Monday, December 19, 2011

Mitt Romney on the death of Kim Jong Il

The following statement was released today on Mitt Romney's website:
“Kim Jong-il was a ruthless tyrant who lived a life of luxury while the North Korean people starved. He recklessly pursued nuclear weapons, sold nuclear and missile technology to other rogue regimes, and committed acts of military aggression against our ally South Korea. He will not be missed. His death represents an opportunity for America to work with our friends to turn North Korea off the treacherous course it is on and ensure security in the region. America must show leadership at this time. The North Korean people are suffering through a long and brutal national nightmare. I hope the death of Kim Jong-il hastens its end.”

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Alan said...

When you see the North Korean people crying over the loss of Dear Leader, remember that the people are crying because they must, else they be thrown in jail for showing insufficient devotion. North Korea reminds one about the Edgar Allan Poe story titled "The System of Dr. Tarr and Professor Fether" where the patients are in charge of the insane asylum.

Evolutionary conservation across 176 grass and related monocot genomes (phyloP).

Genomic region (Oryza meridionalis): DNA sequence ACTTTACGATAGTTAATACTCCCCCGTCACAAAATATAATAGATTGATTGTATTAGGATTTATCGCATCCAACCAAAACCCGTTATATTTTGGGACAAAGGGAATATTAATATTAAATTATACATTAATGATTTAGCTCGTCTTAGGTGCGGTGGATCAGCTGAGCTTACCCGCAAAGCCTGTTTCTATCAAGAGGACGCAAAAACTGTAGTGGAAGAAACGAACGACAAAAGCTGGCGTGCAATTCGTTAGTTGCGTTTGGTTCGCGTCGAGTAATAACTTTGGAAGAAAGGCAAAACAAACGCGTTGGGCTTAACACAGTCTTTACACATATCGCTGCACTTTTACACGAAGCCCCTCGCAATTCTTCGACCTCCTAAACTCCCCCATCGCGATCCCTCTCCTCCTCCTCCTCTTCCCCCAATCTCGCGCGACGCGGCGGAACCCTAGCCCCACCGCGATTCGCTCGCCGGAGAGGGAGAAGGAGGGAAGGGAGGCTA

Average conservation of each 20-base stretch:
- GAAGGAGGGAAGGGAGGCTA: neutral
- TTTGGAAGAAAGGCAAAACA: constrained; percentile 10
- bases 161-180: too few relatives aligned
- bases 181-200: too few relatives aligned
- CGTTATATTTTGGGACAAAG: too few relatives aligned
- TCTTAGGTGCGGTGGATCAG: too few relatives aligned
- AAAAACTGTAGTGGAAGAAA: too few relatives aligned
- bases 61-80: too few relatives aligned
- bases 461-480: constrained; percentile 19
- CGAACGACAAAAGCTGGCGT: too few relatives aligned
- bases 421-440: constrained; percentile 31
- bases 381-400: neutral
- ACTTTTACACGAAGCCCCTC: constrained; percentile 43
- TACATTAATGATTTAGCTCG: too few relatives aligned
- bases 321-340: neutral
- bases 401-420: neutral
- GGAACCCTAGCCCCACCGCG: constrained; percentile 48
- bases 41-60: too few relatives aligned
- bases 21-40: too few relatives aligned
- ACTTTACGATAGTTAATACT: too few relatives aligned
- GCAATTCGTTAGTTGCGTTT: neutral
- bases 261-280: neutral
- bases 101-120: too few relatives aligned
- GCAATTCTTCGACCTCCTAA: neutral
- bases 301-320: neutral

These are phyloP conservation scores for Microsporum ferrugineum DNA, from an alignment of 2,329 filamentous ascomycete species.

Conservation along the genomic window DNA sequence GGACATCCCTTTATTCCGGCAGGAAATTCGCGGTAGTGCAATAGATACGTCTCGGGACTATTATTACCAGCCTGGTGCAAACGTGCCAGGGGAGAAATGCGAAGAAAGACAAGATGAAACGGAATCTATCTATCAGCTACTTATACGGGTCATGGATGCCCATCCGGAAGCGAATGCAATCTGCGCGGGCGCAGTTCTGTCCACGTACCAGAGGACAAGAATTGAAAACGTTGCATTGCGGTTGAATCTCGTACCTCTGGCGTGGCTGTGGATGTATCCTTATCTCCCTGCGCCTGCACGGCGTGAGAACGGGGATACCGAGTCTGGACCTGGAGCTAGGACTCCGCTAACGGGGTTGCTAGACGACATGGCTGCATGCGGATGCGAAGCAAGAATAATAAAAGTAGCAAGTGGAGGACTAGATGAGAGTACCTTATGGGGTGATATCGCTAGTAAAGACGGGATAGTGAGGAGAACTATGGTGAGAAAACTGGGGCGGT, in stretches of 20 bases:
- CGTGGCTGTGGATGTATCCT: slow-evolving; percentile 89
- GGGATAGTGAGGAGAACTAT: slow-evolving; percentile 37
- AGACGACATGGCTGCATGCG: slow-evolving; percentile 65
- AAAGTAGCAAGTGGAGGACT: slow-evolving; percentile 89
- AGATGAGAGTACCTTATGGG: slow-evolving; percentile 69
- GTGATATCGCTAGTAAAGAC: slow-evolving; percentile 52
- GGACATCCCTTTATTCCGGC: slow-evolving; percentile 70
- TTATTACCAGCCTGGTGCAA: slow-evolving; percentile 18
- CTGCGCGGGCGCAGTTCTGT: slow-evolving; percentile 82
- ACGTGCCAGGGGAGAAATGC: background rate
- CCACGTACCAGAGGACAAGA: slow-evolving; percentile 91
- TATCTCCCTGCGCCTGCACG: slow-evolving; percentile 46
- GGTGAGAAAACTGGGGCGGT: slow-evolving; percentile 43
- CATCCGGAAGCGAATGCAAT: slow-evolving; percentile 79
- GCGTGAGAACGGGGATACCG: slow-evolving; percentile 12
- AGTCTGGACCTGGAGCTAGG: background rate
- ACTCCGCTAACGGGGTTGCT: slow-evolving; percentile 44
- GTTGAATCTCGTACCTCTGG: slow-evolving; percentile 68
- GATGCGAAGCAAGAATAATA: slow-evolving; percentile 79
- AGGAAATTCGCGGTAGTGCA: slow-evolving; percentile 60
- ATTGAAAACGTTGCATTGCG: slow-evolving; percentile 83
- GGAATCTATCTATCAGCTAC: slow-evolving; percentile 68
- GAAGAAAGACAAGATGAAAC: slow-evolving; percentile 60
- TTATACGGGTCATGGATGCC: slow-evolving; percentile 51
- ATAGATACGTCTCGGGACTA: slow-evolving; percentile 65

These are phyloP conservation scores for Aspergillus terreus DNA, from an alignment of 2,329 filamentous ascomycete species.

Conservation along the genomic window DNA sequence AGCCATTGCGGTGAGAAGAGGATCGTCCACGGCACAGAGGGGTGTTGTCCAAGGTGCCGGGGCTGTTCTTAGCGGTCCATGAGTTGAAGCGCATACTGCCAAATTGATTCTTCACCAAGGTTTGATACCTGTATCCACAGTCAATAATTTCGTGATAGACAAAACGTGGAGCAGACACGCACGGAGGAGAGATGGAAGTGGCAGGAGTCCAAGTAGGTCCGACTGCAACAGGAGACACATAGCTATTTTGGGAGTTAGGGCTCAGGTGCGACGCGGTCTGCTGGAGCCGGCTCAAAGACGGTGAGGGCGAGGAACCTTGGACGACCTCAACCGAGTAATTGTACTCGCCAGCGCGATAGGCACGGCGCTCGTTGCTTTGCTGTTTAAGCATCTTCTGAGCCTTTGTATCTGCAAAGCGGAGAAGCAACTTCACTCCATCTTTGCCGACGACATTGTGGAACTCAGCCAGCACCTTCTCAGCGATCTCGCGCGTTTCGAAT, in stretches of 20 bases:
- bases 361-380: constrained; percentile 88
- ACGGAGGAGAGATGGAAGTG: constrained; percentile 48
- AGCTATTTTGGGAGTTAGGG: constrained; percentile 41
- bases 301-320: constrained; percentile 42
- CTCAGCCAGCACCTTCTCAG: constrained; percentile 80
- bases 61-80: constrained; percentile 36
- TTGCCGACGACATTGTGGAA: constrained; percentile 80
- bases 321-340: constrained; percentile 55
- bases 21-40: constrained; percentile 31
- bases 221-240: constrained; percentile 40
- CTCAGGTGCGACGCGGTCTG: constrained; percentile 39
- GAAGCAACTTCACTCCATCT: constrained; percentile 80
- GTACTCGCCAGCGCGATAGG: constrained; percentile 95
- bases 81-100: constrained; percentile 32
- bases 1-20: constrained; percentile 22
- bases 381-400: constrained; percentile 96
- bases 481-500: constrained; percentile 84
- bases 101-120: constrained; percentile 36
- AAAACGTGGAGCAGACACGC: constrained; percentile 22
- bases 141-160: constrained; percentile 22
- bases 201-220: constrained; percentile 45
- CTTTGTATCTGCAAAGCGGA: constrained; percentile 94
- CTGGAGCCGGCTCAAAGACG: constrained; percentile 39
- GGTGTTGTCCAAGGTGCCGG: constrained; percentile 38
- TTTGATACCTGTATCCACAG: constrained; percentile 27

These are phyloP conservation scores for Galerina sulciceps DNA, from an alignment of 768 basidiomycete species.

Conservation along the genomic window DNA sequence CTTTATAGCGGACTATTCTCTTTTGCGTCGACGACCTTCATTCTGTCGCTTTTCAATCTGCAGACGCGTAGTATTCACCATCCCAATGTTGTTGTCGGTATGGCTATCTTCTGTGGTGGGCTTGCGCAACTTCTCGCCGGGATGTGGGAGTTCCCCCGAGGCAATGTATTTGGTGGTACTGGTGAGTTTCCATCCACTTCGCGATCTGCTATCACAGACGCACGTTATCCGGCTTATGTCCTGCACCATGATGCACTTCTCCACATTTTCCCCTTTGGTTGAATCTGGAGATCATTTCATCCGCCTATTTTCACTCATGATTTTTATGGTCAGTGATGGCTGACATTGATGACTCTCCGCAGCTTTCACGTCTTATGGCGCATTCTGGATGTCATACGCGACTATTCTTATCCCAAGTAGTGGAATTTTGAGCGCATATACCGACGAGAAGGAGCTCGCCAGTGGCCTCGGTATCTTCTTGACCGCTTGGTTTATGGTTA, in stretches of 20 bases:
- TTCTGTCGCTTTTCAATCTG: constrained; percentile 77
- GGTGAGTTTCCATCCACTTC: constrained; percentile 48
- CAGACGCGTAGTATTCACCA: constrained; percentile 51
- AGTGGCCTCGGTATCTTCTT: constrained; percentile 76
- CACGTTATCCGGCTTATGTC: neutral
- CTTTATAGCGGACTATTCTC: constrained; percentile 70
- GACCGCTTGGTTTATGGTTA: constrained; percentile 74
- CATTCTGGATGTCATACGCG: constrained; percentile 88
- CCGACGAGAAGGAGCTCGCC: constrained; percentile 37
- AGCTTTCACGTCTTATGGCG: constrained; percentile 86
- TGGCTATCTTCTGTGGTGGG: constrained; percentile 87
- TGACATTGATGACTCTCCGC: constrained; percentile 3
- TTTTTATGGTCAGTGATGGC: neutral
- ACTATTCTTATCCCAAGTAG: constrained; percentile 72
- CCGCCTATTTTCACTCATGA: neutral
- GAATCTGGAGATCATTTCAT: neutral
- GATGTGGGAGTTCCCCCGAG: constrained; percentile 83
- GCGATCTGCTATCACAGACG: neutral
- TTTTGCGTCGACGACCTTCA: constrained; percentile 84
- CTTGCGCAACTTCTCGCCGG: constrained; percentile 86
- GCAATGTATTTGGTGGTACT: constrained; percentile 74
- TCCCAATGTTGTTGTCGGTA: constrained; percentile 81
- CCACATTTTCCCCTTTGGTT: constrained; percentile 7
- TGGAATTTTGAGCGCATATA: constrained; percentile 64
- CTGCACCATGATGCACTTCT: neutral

Anonymous said...

******* As isolated as the DPRK is they still know there is another World. There is more quiet joy over this Malignant dwarfs passing than We in the West realize.

Machtyn said...

I sure hope so. Perhaps that's why their military was mobilized yesterday.

Anonymous said...

Amen to Gov. Romney's statement.


Lionhead said...

“Every dictator is a mystic, and every mystic is a potential dictator. A mystic craves obedience from men, not their agreement. He wants them to surrender their consciousness to his assertions, his edicts, his wishes, his whims - as his consciousness is surrendered to theirs. He wants to deal with men by means of faith and force - he finds no satisfaction in their consent if he must earn it by means of facts and reason. Reason is the enemy he dreads and, simultaneously, considers precarious: reason, to him, is a means of deception, he feels that men possess some power more potent than reason - and only their causeless belief or their forced obedience can give him a sense of security, a proof that he has gained control of the mystic endowment he lacked. His lust is to command, not to convince: conviction requires an act of independence and press on the absolute of an objective reality. What he seeks is power over reality and over men’s means of perceiving it, their mind, the power to interpose his will between existence and consciousness, as if, by agreeing to fake the reality he orders them to fake, men would, in fact, create it."

Ayn Rand